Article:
• The panel concluded that the measurement of circulating prostate cancer cells was not sufficiently validated to recommend its application in routine clinical practice.
  • For breast cancer circulating tumor cells for assessing prognosis and monitoring therapy in advanced disease is undergoing evaluation and is available but not widely used in clinical practice. Prospective randomized trial underway. Level of evidence III (evidence from large prospective studies)
  • For testicular, colorectal and ovarian cancer – guidelines do not mention or indicate the use of circulating tumor cells.

Regulatory Status

The CellSearch™ system (Janssen Diagnostics, formerly Veridex) has received U.S. Food and Drug Administration (FDA) marketing clearance through the 510(k) process for monitoring metastatic breast cancer (January 2004), for monitoring metastatic colorectal cancer (November 2007), and for monitoring metastatic prostate cancer (February 2008). The system uses automated instruments manufactured by Immunicon Corp. for sample preparation (Cell Tracks® AutoPrep) and analysis (CellSpotterAnalyzer®), together with supplies, reagents, and epithelial cell control kits manufactured by Veridex.

Clinical laboratories may develop and validate tests in-house and market them as a laboratory service; laboratory developed tests (LDTs) must meet the general regulatory standards of the Clinical Laboratory Improvement Amendments (CLIA). Laboratories that offer LDTs must be licensed by CLIA for high complexity testing. To date, the U.S. Food and Drug Administration (FDA) has chosen not to require any regulatory review of this test.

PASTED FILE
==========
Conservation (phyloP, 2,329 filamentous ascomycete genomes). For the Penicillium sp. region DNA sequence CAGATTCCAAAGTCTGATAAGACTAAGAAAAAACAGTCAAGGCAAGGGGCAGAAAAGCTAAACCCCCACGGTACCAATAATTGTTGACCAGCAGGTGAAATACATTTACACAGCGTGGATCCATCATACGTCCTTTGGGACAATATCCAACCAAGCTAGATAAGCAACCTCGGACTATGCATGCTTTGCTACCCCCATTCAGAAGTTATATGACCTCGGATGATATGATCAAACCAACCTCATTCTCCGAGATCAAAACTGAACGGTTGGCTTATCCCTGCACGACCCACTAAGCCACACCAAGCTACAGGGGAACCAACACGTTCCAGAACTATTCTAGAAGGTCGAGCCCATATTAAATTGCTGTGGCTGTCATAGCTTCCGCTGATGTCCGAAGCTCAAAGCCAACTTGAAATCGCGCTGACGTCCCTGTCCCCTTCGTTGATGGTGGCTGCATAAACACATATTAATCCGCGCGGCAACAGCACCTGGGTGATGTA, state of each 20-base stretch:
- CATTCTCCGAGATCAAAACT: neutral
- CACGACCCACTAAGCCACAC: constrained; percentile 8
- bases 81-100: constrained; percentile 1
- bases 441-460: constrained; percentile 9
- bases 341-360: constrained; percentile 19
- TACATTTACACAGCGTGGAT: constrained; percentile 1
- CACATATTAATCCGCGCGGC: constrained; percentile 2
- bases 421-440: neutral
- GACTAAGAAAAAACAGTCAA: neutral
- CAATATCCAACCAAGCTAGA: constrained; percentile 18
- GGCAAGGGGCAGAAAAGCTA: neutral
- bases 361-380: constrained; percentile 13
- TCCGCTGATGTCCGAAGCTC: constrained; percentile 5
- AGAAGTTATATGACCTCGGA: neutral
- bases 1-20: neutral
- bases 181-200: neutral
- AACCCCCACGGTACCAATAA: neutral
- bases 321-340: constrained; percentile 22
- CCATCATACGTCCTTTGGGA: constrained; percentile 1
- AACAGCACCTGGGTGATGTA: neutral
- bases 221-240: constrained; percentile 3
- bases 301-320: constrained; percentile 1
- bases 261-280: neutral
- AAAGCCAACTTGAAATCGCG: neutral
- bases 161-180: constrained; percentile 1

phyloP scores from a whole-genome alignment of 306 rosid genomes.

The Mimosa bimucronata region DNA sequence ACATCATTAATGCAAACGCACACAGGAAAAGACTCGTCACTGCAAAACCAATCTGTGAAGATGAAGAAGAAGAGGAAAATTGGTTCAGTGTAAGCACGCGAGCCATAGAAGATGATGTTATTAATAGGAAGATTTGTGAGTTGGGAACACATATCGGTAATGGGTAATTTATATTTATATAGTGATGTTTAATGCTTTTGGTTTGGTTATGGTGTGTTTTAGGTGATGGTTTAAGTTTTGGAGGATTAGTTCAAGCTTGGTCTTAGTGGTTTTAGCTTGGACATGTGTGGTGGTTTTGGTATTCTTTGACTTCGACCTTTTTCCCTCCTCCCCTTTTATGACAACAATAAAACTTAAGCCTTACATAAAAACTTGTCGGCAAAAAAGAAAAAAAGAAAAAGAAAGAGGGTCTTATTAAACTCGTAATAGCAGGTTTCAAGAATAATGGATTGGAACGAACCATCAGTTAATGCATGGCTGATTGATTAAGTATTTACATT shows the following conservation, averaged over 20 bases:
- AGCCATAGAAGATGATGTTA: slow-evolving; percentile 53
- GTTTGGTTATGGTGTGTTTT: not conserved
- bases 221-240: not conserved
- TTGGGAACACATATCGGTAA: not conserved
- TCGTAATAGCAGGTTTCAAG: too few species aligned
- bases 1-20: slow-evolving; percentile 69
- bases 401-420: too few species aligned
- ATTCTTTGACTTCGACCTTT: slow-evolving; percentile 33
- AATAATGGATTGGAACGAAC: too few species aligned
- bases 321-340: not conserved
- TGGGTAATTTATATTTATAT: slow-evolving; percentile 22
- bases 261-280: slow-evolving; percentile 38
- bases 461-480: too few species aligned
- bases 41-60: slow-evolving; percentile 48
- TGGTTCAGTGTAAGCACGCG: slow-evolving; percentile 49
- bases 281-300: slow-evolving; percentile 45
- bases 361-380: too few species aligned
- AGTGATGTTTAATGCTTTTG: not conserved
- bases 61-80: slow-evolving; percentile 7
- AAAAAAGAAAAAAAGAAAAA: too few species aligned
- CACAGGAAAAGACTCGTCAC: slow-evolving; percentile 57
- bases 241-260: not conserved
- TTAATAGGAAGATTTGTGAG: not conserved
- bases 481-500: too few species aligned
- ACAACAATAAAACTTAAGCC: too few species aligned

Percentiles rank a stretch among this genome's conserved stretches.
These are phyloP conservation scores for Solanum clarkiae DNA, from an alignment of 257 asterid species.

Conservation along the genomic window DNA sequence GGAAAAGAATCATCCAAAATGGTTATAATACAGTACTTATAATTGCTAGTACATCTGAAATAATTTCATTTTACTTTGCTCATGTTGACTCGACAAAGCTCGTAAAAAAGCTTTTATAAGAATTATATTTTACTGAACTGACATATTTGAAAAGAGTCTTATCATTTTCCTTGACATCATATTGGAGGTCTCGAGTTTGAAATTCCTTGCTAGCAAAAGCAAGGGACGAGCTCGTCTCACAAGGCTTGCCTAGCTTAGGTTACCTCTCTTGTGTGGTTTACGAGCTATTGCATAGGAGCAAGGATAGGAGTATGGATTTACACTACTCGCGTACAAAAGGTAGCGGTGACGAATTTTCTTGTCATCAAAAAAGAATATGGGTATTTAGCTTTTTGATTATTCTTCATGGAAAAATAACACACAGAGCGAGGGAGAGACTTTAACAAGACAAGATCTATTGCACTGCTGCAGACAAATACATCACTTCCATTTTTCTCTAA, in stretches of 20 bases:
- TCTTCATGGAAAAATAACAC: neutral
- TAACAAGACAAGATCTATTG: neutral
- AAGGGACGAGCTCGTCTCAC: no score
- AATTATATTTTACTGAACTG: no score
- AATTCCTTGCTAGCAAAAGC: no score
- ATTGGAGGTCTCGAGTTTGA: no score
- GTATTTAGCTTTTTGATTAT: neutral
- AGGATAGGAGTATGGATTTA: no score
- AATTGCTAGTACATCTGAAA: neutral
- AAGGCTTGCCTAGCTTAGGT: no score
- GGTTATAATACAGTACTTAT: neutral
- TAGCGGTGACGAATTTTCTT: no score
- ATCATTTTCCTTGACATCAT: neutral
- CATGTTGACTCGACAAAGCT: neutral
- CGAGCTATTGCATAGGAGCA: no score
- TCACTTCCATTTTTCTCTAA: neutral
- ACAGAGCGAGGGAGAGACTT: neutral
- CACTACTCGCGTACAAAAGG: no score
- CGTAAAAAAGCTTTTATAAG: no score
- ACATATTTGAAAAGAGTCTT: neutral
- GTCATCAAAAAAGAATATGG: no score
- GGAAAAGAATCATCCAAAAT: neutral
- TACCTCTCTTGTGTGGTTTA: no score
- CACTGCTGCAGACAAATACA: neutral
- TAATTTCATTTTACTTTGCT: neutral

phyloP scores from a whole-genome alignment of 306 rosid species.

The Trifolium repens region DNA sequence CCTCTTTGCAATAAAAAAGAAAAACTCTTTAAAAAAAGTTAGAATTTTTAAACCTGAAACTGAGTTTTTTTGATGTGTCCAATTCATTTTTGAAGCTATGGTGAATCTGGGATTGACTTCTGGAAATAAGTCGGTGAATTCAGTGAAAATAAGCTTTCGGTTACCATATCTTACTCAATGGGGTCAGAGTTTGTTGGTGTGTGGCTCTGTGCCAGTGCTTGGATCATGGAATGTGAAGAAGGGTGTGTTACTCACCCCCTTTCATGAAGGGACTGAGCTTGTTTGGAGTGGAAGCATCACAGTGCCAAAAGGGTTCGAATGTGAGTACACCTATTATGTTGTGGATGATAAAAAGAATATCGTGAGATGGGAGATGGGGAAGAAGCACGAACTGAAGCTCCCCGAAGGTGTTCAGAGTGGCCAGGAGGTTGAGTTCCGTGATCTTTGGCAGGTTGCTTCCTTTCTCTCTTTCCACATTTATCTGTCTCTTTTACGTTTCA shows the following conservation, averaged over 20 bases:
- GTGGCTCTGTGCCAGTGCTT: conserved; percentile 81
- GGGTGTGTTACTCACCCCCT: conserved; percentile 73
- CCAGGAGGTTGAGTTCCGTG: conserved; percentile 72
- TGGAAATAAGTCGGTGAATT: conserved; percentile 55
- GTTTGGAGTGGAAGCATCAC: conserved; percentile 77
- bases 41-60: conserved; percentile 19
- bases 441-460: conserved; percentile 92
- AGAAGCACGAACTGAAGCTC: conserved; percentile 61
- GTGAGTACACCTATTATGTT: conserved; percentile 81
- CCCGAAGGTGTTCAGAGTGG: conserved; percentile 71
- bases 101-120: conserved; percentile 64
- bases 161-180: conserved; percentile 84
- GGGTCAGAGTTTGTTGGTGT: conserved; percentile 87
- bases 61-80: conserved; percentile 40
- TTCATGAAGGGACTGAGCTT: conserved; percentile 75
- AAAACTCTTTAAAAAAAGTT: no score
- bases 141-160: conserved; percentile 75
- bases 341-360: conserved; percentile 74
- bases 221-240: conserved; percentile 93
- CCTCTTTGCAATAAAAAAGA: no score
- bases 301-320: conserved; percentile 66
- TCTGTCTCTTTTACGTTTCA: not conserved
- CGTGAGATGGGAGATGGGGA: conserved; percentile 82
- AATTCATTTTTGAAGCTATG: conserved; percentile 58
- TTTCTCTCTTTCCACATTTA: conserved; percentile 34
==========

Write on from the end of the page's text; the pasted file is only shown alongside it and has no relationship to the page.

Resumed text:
Biocept, Inc is CLIA certified laboratory testing company focused on the detection and analysis of circulating tumor cells (CTC) – OncoCEE.

 

Prior Approval:

 

Not applicable

 

Policy:

Detection and quantification of circulating tumor cells is considered investigational in the management of patients with cancer.

While levels of circulating tumor cells (CTCs) may be associated with the presence of metastatic disease and prognosis, the prospective use of this information to impact care has not been demonstrated. The clinical utility of quantifying CTCs remains unproven at this time. Published data is inadequate to determine how such measurements should guide treatment decisions and whether those treatment decisions could result in beneficial outcomes.  Further studies are needed to explore the clinical utility of circulating tumor cells (CTCs) in the management of patients with cancer.  Given the insufficient evidence to evaluate the impact on net health outcomes, the assessment of circulating tumor cells (CTCs) is investigational for the management of patients with cancer.